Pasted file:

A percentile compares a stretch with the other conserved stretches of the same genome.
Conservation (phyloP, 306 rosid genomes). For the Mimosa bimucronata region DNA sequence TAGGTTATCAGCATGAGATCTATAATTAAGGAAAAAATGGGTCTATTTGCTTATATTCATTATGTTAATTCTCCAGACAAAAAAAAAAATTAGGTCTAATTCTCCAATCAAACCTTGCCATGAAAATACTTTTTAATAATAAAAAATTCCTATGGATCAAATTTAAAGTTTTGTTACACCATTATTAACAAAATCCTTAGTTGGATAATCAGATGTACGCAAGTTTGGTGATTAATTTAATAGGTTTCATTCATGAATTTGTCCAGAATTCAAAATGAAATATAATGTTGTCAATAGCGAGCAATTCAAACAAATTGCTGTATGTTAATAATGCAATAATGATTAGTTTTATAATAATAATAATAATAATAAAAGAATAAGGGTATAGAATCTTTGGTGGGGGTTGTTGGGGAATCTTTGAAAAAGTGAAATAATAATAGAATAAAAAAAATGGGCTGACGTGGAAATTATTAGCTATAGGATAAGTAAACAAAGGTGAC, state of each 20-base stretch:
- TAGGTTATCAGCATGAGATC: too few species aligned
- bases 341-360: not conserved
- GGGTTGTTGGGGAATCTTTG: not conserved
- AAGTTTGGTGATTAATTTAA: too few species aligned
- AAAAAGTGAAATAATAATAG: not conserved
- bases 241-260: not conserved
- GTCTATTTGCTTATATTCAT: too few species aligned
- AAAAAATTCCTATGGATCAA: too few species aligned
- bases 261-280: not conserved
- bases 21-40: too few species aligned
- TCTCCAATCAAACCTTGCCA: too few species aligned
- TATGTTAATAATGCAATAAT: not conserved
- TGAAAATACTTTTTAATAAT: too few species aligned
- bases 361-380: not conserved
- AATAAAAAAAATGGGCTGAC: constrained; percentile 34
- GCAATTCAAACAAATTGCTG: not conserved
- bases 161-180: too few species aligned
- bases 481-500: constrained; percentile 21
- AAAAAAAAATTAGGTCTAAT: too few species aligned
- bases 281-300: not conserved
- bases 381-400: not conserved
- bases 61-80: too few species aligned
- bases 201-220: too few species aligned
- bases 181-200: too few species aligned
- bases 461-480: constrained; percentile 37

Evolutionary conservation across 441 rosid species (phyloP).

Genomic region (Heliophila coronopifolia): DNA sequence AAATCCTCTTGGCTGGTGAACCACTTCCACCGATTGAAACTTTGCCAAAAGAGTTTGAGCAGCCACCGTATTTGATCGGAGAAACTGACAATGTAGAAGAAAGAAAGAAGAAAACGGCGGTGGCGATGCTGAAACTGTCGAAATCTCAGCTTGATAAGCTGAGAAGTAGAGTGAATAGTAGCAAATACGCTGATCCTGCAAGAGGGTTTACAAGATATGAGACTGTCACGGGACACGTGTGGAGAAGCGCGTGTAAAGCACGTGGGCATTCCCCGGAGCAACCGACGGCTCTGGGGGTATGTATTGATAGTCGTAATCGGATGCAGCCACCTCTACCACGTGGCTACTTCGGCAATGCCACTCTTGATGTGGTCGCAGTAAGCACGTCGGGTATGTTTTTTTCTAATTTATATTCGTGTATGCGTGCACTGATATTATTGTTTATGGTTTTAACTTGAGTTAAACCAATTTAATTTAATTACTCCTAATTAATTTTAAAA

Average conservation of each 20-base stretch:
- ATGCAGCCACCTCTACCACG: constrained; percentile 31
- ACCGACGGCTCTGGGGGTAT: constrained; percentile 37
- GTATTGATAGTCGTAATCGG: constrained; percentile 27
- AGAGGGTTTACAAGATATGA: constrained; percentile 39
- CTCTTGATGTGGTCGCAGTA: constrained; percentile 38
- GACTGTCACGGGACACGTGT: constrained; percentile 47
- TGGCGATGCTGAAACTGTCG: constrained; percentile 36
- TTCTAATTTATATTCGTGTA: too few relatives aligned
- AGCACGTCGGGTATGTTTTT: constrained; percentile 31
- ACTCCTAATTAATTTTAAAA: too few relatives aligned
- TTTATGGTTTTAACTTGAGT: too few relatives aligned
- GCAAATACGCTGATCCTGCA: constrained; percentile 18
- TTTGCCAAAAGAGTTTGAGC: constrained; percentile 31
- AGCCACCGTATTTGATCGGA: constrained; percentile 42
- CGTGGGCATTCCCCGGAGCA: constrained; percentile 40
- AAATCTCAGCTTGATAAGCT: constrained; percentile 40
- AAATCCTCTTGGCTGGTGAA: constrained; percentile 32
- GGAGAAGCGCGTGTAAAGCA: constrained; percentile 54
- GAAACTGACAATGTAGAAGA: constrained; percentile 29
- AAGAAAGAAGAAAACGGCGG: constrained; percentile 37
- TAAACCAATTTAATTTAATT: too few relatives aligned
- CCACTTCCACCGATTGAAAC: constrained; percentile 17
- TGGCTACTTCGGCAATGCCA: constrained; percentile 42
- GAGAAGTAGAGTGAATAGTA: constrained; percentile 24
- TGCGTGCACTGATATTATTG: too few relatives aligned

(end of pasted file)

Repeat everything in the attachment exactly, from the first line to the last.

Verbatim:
A percentile compares a stretch with the other conserved stretches of the same genome.
Conservation (phyloP, 306 rosid genomes). For the Mimosa bimucronata region DNA sequence TAGGTTATCAGCATGAGATCTATAATTAAGGAAAAAATGGGTCTATTTGCTTATATTCATTATGTTAATTCTCCAGACAAAAAAAAAAATTAGGTCTAATTCTCCAATCAAACCTTGCCATGAAAATACTTTTTAATAATAAAAAATTCCTATGGATCAAATTTAAAGTTTTGTTACACCATTATTAACAAAATCCTTAGTTGGATAATCAGATGTACGCAAGTTTGGTGATTAATTTAATAGGTTTCATTCATGAATTTGTCCAGAATTCAAAATGAAATATAATGTTGTCAATAGCGAGCAATTCAAACAAATTGCTGTATGTTAATAATGCAATAATGATTAGTTTTATAATAATAATAATAATAATAAAAGAATAAGGGTATAGAATCTTTGGTGGGGGTTGTTGGGGAATCTTTGAAAAAGTGAAATAATAATAGAATAAAAAAAATGGGCTGACGTGGAAATTATTAGCTATAGGATAAGTAAACAAAGGTGAC, state of each 20-base stretch:
- TAGGTTATCAGCATGAGATC: too few species aligned
- bases 341-360: not conserved
- GGGTTGTTGGGGAATCTTTG: not conserved
- AAGTTTGGTGATTAATTTAA: too few species aligned
- AAAAAGTGAAATAATAATAG: not conserved
- bases 241-260: not conserved
- GTCTATTTGCTTATATTCAT: too few species aligned
- AAAAAATTCCTATGGATCAA: too few species aligned
- bases 261-280: not conserved
- bases 21-40: too few species aligned
- TCTCCAATCAAACCTTGCCA: too few species aligned
- TATGTTAATAATGCAATAAT: not conserved
- TGAAAATACTTTTTAATAAT: too few species aligned
- bases 361-380: not conserved
- AATAAAAAAAATGGGCTGAC: constrained; percentile 34
- GCAATTCAAACAAATTGCTG: not conserved
- bases 161-180: too few species aligned
- bases 481-500: constrained; percentile 21
- AAAAAAAAATTAGGTCTAAT: too few species aligned
- bases 281-300: not conserved
- bases 381-400: not conserved
- bases 61-80: too few species aligned
- bases 201-220: too few species aligned
- bases 181-200: too few species aligned
- bases 461-480: constrained; percentile 37

Evolutionary conservation across 441 rosid species (phyloP).

Genomic region (Heliophila coronopifolia): DNA sequence AAATCCTCTTGGCTGGTGAACCACTTCCACCGATTGAAACTTTGCCAAAAGAGTTTGAGCAGCCACCGTATTTGATCGGAGAAACTGACAATGTAGAAGAAAGAAAGAAGAAAACGGCGGTGGCGATGCTGAAACTGTCGAAATCTCAGCTTGATAAGCTGAGAAGTAGAGTGAATAGTAGCAAATACGCTGATCCTGCAAGAGGGTTTACAAGATATGAGACTGTCACGGGACACGTGTGGAGAAGCGCGTGTAAAGCACGTGGGCATTCCCCGGAGCAACCGACGGCTCTGGGGGTATGTATTGATAGTCGTAATCGGATGCAGCCACCTCTACCACGTGGCTACTTCGGCAATGCCACTCTTGATGTGGTCGCAGTAAGCACGTCGGGTATGTTTTTTTCTAATTTATATTCGTGTATGCGTGCACTGATATTATTGTTTATGGTTTTAACTTGAGTTAAACCAATTTAATTTAATTACTCCTAATTAATTTTAAAA

Average conservation of each 20-base stretch:
- ATGCAGCCACCTCTACCACG: constrained; percentile 31
- ACCGACGGCTCTGGGGGTAT: constrained; percentile 37
- GTATTGATAGTCGTAATCGG: constrained; percentile 27
- AGAGGGTTTACAAGATATGA: constrained; percentile 39
- CTCTTGATGTGGTCGCAGTA: constrained; percentile 38
- GACTGTCACGGGACACGTGT: constrained; percentile 47
- TGGCGATGCTGAAACTGTCG: constrained; percentile 36
- TTCTAATTTATATTCGTGTA: too few relatives aligned
- AGCACGTCGGGTATGTTTTT: constrained; percentile 31
- ACTCCTAATTAATTTTAAAA: too few relatives aligned
- TTTATGGTTTTAACTTGAGT: too few relatives aligned
- GCAAATACGCTGATCCTGCA: constrained; percentile 18
- TTTGCCAAAAGAGTTTGAGC: constrained; percentile 31
- AGCCACCGTATTTGATCGGA: constrained; percentile 42
- CGTGGGCATTCCCCGGAGCA: constrained; percentile 40
- AAATCTCAGCTTGATAAGCT: constrained; percentile 40
- AAATCCTCTTGGCTGGTGAA: constrained; percentile 32
- GGAGAAGCGCGTGTAAAGCA: constrained; percentile 54
- GAAACTGACAATGTAGAAGA: constrained; percentile 29
- AAGAAAGAAGAAAACGGCGG: constrained; percentile 37
- TAAACCAATTTAATTTAATT: too few relatives aligned
- CCACTTCCACCGATTGAAAC: constrained; percentile 17
- TGGCTACTTCGGCAATGCCA: constrained; percentile 42
- GAGAAGTAGAGTGAATAGTA: constrained; percentile 24
- TGCGTGCACTGATATTATTG: too few relatives aligned